He peeped about, and under the bed espied a pair of slippers; on the right one was marked the king’s name, with a star; and on the left his daughter’s, also with a star. She had also a large handkerchief over her, woven of silk and gold, having on the right side her father’s name, and on the left her own, all done in golden threads. So the huntsman took a knife and cut off the right corner and then he took the slipper with the King’s name in it, and put them both in his knapsack. All the while the princess remained quite passive; and as she was wrapped up in a sheet, the Huntsman cut off a piece of that, as well as the handkerchief, and put it in the knapsack with the others.

All these things he did without touching her, and afterwards went away without noise. When he got outside he found the three giants, who were waiting in expectation that he would bring the Princess with him. He shouted to them to come in, for the maiden was already in his power, but he could not open the door, and therefore they must creep through a hole which was in the wall. The first Giant came, and, as soon as he poked his head through the hole, the Huntsman seized him by the hair and chopped his head off with the saber. Then he pulled the body through, and called to the second, whose head he chopped off likewise, and then the third Giant shared the same fate. As soon as this was done he cut out the tongue of each and put it in his knapsack, rejoicing to think he had freed the Princess from her enemies. He resolved next to visit his father, and show him what he had done, and afterwards to travel again about the world; for, said he, “The fortune which God apportions to me will reach me anywhere!”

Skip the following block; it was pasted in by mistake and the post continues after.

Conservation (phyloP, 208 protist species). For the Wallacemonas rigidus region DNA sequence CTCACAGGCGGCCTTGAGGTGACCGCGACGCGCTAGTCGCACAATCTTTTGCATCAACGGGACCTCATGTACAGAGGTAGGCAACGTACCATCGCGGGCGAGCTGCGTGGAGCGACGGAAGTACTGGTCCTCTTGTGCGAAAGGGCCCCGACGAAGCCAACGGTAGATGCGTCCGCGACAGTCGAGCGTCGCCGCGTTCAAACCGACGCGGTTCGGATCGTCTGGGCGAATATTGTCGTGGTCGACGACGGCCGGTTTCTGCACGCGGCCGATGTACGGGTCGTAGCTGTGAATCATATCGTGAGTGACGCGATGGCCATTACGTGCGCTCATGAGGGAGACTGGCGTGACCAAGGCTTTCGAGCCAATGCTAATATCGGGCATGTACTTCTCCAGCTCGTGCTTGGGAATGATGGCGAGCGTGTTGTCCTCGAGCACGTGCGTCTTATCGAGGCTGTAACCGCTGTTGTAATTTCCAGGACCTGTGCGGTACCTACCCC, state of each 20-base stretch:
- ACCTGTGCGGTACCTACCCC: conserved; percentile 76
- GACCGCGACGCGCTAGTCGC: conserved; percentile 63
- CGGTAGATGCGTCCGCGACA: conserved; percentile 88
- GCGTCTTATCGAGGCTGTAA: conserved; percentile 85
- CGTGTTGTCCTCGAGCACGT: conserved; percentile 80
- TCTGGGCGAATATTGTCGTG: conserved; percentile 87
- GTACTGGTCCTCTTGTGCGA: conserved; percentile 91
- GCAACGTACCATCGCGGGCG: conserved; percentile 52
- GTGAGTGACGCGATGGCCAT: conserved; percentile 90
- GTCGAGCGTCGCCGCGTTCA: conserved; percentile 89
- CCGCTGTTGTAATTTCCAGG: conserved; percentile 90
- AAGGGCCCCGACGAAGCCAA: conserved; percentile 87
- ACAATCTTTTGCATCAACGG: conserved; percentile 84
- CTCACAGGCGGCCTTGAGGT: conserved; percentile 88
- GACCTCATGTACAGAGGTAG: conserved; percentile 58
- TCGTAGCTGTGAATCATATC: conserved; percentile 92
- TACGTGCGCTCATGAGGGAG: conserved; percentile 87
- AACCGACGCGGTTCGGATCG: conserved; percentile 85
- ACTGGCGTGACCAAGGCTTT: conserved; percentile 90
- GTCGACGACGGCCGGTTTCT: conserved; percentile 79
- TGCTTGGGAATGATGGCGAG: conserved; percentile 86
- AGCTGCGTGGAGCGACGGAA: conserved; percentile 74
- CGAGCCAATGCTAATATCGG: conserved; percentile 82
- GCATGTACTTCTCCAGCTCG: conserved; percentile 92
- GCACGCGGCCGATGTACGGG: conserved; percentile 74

Meanwhile the king of the castle, when he awoke, had perceived the three giants lying dead in the hall, and, going into his daughter’s apartment, he awoke her, and inquired who it was that had destroyed the giants. “I know not, dear father,” she replied; “I have been sleeping.” But when she arose, and wished to put on her slippers, she found the one for the right foot missing; and her handkerchief also wanted the right-hand corner, which had been cut off, as well as a piece out of the sheet. The king thereupon caused the whole court to be assembled, soldiers and every one, and then put the question, who had freed his daughter and put to death the giants? Now the king had a captain, a one-eyed and ugly man, who said he had done it. The old king, therefore, declared that since it was he, he must marry the Princess. But as soon as he said so the Princess exclaimed, “Rather than marry him, dear father, I will wander over the world as far as my feet will carry me!” The King replied she might do as she pleased; but if she would not marry the man she must take off her royal clothes, and put on peasant’s clothes to travel in, and, also, she must go to a potter, and begin business in the earthenware trade.